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Beginner's Guide To The Art of Wine Appreciation

Wine tasting is an excellent way to discover and refine your palate, ultimately leading you to know which ones you like and dislike. One might go for the idea of buying a whole array of them, gathering a group of people, and trying them out without following the proper guidelines set in place. While it may seem exciting at first, the only thing that’s going to result from the experience is a major headache! Worst of all - you still won’t know how to taste wine accordingly, leaving you back at square one. If only there was a wine-tasting guide to help you out…

Luckily, there is - and you’ve landed on it! From the start, you need to know that wine tasting is a delicate craft, one that almost resembles an art form. In other words, you can’t go at it without establishing the right conditions and following a set of “rules” that will tell you all sorts of information about the wine you’re drinking. For that reason, we’ve gathered several beginner’s wine tips that will help you with the tasting experience.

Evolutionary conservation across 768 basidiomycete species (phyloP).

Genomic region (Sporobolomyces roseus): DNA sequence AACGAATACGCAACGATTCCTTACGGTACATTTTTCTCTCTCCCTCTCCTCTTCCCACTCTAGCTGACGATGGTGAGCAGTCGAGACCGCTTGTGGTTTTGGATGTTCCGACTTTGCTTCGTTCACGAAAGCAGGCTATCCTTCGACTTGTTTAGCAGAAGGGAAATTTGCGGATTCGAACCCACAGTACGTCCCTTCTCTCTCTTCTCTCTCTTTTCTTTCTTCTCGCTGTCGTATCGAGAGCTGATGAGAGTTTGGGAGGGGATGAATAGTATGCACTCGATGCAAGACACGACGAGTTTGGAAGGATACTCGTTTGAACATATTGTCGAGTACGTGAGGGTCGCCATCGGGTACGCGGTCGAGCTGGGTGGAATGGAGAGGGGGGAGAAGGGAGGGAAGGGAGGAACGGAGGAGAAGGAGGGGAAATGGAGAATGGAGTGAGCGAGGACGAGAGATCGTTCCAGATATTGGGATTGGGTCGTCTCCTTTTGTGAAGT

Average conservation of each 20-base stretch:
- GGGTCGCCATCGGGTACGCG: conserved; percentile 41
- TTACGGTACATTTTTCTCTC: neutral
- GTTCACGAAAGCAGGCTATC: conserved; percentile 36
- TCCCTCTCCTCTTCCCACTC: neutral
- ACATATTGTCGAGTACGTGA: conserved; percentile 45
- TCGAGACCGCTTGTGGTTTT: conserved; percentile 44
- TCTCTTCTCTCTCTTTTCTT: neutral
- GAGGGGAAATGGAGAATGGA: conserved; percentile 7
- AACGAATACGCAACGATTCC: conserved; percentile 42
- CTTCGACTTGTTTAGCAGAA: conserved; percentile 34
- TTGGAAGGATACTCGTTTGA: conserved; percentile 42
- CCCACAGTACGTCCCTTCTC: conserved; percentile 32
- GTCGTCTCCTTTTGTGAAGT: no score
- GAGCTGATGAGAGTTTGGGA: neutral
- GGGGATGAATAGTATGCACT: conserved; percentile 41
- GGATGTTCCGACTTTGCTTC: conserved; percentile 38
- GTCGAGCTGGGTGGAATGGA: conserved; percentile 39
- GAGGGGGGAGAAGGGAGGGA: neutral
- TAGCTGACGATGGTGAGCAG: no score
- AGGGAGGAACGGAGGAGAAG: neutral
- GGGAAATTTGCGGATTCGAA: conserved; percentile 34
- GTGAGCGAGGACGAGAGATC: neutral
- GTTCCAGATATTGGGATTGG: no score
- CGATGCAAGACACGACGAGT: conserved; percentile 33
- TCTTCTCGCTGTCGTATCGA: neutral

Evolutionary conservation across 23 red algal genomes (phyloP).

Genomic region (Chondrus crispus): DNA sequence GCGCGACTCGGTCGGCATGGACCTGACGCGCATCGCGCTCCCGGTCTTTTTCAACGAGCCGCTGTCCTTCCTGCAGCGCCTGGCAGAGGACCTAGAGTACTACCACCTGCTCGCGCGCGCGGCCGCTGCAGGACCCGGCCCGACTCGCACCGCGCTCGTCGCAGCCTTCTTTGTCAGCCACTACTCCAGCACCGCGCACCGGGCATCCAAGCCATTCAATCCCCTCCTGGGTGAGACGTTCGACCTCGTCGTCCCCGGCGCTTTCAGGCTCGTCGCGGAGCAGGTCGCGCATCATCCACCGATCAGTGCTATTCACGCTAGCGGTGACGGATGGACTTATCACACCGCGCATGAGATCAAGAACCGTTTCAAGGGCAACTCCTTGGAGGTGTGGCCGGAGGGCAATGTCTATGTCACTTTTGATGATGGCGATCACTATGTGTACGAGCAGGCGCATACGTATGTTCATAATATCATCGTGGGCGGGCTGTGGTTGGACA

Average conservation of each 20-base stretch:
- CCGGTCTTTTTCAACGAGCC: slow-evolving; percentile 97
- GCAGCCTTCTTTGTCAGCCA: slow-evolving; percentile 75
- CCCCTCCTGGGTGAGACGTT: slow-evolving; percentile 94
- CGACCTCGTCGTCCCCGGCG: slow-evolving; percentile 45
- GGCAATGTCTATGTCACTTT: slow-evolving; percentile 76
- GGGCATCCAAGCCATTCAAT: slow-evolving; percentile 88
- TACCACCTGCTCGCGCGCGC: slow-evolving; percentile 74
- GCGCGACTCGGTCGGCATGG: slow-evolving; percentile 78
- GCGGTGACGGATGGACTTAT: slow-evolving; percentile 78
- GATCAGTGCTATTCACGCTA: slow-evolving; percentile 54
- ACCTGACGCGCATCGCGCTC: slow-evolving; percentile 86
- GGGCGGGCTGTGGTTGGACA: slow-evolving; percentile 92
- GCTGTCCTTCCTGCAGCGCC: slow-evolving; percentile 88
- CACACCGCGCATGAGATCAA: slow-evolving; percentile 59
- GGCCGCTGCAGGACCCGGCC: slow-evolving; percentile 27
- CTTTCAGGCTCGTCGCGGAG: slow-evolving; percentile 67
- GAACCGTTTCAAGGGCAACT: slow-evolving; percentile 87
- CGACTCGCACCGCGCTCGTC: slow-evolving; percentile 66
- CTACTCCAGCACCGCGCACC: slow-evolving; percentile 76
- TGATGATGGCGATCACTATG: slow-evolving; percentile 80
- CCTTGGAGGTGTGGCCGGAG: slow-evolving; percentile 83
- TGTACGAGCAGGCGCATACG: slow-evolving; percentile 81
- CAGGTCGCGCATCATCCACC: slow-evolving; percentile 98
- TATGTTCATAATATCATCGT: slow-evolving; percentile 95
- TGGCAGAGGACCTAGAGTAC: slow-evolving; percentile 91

Why Wine Tasting?

Before jumping into our wine-tasting guide, let’s see why it’s essential that you partake in the experience.

As previously mentioned, assessing wines will allow you to discover a variety of tastes and aromas, which will further lead you towards your favourite types. Keep in mind that this is a practice that requires years to master, but the tips provided will give you a basic understanding of it. With that said, the next time a restaurant or bar (unfortunately) doesn’t offer Tikves wines, you’ll know what to order!

Moreover, wine tasting can also be an excellent group activity! While you can find many establishments that organise this event frequently, you can invite all of your closest ones and do it at home. Still, you need to be extra careful about providing the ideal conditions for the experience. Don’t worry - our wine-tasting guide features that as well!

On the other hand, this is also a great activity to do on your own, especially if you’re an avid wine lover. In fact, sometimes it’s recommended to do it on your own because you won’t be distracted, meaning that all of your focus will go into the blends’ tastes and aromas. Consequently, this will make you more knowledgeable on the matter, inspiring you to try out all kinds of wine varieties in the long run.

Wine Tasting Essentials